US attorney: Agents will stay in Portland as long as attacks on federal property, personnel last

Billy Williams, the U.S. attorney for the district of Oregon, on Monday signaled that federal officers stationed in Portland would not be removed as long as damages and threats to federal property, namely the city's federal courthouse, continue.

“It is not a solution to tell federal officers to leave when there continues to be attacks on federal property and personnel. We are not leaving the building unprotected to be destroyed by people intent on doing so,” Williams said via teleconference, The Associated Press reports.

Williams comments came after another night of conflict in the city between protesters and federal agents. Like nights before, agents tear gassed the crowd, while protesters set off fireworks in the vicinity of the courthouse.

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Black Lives Matter protests have dominated downtown Portland since George Floyd was killed by Minneapolis police at the end of May. The majority of the protests have originated around the Hatfield Federal Courthouse, resulting in damage to the building.

The damage prompted acting Department of Homeland Security (DHS) Secretary Chad Wolf to deploy DHS agents to the city in late June to help protect the courthouse and other federal buildings in Portland's downtown.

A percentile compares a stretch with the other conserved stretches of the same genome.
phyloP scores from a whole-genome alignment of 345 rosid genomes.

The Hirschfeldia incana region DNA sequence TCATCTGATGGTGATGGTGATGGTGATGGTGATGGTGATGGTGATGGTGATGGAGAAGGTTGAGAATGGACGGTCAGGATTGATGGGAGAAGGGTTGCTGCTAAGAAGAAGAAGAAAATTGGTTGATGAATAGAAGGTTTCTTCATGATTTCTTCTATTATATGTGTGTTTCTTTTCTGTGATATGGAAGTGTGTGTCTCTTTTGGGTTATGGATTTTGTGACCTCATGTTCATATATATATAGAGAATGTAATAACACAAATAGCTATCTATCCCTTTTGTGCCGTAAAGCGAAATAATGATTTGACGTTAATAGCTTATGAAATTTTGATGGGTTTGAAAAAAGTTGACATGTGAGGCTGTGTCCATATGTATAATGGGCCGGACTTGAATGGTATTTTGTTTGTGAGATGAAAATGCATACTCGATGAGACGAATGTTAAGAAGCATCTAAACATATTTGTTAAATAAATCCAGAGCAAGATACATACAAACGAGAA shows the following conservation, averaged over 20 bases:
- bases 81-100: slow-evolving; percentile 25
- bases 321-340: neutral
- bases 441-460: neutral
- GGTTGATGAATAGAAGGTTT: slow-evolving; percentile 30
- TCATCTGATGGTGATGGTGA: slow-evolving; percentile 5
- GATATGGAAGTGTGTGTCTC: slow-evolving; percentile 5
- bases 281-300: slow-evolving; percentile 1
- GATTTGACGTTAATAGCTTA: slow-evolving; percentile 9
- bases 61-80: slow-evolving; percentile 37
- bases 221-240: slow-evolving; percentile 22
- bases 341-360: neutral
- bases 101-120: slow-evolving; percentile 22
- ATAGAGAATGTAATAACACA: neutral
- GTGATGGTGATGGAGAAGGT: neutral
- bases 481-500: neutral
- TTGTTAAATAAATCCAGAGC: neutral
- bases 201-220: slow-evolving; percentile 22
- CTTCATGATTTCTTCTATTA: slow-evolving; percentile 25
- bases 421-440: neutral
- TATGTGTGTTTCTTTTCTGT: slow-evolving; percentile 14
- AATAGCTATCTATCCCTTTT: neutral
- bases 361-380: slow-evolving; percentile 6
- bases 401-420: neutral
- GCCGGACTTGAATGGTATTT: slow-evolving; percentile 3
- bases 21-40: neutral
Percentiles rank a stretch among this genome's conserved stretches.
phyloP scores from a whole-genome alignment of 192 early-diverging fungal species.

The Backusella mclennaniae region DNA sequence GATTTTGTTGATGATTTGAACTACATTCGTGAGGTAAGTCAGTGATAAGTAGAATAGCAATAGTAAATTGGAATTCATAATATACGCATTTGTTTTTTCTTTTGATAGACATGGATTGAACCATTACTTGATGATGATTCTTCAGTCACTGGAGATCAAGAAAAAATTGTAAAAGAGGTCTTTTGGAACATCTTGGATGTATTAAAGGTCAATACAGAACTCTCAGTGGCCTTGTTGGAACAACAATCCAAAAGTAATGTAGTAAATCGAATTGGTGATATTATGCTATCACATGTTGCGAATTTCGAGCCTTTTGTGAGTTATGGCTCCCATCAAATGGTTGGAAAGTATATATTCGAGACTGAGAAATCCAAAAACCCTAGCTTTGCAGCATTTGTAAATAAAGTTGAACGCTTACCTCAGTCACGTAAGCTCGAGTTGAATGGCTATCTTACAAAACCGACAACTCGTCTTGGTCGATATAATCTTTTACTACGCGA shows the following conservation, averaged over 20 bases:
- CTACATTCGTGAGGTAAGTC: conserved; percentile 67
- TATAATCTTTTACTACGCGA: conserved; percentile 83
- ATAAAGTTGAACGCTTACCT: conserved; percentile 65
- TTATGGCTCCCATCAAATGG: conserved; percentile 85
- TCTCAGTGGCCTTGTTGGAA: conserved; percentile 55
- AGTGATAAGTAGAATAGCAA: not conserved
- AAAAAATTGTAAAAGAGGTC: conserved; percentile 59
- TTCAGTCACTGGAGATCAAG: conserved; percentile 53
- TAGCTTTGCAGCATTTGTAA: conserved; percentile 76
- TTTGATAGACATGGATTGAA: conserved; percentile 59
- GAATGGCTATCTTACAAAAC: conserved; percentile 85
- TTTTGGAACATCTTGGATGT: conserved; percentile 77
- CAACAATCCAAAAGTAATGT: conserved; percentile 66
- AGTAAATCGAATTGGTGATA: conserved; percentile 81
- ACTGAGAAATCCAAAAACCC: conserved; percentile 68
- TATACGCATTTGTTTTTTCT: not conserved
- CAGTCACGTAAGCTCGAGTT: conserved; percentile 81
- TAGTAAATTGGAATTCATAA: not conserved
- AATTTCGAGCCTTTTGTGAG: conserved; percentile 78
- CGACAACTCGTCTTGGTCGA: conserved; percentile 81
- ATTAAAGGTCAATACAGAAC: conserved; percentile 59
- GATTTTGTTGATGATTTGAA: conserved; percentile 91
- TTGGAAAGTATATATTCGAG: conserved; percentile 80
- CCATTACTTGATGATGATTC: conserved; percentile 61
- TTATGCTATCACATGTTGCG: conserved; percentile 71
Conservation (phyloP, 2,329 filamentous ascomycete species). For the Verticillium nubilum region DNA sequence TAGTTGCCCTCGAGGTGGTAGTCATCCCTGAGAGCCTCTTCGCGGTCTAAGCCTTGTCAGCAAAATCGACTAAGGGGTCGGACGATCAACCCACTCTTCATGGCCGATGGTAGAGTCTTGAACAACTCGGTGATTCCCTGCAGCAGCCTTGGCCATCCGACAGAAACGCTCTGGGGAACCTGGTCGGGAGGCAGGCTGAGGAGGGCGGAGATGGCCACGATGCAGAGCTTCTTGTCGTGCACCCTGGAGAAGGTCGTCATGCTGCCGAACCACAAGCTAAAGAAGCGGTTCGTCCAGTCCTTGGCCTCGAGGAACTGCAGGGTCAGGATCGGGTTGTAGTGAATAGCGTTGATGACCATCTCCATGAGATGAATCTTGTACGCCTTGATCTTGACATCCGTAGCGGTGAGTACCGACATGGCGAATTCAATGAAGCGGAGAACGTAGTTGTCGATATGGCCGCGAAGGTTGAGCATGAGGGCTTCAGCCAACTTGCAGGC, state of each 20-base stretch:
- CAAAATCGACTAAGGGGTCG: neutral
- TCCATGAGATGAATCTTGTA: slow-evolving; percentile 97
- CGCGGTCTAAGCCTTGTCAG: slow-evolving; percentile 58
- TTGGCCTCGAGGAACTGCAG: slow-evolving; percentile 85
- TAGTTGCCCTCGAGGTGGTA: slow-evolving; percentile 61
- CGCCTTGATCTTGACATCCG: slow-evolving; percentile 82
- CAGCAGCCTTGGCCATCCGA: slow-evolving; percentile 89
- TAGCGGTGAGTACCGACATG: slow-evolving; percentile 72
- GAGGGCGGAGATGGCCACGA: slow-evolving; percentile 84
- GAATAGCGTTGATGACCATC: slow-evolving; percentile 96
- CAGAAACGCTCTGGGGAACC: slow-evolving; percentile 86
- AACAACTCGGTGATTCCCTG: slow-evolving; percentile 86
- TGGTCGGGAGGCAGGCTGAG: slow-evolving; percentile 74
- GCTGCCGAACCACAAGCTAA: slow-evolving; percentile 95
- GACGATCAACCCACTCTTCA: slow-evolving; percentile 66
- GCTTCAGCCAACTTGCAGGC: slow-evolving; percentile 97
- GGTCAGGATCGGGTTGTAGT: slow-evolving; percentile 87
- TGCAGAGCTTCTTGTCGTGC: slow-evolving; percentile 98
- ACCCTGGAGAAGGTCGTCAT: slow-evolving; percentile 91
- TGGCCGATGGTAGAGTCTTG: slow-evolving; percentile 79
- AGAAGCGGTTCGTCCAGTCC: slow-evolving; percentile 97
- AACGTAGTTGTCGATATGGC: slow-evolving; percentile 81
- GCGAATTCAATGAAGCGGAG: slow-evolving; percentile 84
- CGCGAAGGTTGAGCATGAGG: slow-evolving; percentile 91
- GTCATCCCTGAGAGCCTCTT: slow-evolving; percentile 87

Numerous Democratic lawmakers have voiced their frustration with the federal presence in Portland, including Ted Wheeler, the city's mayor, and Oregon Gov. Kate BrownKate BrownBusinesses and states launch own relief funds as congressional talks stall COVID-19 changed learning, but obstructionist politics of education remain Cuccinelli says DHS to change camouflage uniforms of federal agents used in Portland MORE. On Monday, the two requested to meet with Wolf with the intent of brokering a “cease-fire and removal of heightened federal forces from Portland.”

Wheeler and Brown have previously said that the federal officers are not welcome in Portland.

The conduct of the federal officers has also been heavily criticized after reports surfaced that agents clad in unidentifiable military fatigues picked up and detained protestors in unmarked vans.